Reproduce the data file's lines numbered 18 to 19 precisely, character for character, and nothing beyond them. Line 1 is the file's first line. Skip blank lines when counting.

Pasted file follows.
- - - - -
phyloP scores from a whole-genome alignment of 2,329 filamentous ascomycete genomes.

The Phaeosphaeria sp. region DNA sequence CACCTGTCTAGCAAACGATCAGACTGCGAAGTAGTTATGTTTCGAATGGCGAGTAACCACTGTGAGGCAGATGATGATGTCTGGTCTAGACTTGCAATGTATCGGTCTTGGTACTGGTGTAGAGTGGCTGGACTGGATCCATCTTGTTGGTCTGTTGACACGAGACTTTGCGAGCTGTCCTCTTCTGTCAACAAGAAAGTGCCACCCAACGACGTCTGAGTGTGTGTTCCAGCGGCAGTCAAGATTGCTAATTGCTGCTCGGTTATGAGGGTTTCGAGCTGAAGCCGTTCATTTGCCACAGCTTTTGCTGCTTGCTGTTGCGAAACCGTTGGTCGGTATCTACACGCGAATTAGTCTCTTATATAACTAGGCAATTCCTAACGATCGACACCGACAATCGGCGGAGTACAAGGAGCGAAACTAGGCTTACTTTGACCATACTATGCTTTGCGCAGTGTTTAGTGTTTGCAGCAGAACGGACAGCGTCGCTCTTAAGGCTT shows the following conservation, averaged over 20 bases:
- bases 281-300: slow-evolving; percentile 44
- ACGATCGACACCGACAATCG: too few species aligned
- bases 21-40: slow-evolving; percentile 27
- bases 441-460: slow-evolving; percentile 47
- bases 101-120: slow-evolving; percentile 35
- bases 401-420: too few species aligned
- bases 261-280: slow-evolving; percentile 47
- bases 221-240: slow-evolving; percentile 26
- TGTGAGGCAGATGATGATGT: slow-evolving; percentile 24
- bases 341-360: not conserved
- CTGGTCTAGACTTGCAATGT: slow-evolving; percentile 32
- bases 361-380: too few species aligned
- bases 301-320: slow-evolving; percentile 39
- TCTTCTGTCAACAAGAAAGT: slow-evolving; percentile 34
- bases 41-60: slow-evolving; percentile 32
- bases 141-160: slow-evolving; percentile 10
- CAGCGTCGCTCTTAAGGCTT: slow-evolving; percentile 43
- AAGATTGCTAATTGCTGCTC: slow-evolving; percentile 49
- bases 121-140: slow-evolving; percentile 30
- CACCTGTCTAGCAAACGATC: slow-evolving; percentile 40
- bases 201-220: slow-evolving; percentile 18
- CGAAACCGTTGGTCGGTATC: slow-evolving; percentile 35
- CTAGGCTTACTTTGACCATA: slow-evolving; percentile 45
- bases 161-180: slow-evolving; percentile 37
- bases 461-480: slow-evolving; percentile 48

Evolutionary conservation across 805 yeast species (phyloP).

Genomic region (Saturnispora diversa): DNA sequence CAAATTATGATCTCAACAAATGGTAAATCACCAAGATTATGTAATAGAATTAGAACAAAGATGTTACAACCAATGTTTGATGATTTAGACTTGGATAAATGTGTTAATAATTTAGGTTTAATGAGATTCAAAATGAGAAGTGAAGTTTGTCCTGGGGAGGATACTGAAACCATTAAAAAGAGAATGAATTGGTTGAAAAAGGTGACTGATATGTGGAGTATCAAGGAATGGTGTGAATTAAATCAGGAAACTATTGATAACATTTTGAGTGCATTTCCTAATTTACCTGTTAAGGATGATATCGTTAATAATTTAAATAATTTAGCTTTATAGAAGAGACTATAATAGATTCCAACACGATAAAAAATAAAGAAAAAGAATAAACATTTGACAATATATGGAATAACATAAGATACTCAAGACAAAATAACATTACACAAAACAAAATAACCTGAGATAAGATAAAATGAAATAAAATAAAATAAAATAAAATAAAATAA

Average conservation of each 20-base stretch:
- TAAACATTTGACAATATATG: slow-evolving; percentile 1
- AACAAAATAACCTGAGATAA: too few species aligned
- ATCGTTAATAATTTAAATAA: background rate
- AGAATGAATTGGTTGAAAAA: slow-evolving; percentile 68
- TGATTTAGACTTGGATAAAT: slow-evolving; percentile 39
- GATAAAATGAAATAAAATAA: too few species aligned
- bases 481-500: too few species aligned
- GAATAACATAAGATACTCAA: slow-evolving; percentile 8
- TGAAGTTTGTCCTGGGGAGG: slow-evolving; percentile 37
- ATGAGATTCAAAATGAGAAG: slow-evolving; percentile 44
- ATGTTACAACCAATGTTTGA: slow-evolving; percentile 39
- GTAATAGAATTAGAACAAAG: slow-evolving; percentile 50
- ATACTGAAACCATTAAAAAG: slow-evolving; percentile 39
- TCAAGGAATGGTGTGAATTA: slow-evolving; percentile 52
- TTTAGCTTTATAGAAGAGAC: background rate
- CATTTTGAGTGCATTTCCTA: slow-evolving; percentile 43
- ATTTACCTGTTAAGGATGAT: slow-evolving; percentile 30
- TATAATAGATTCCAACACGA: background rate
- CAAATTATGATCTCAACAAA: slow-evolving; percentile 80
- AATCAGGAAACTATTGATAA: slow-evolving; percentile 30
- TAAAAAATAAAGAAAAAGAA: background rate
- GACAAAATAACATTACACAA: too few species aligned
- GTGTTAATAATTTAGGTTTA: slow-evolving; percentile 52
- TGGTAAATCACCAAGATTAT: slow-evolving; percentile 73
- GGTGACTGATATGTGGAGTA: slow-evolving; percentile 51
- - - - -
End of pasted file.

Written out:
- bases 141-160: slow-evolving; percentile 10
- CAGCGTCGCTCTTAAGGCTT: slow-evolving; percentile 43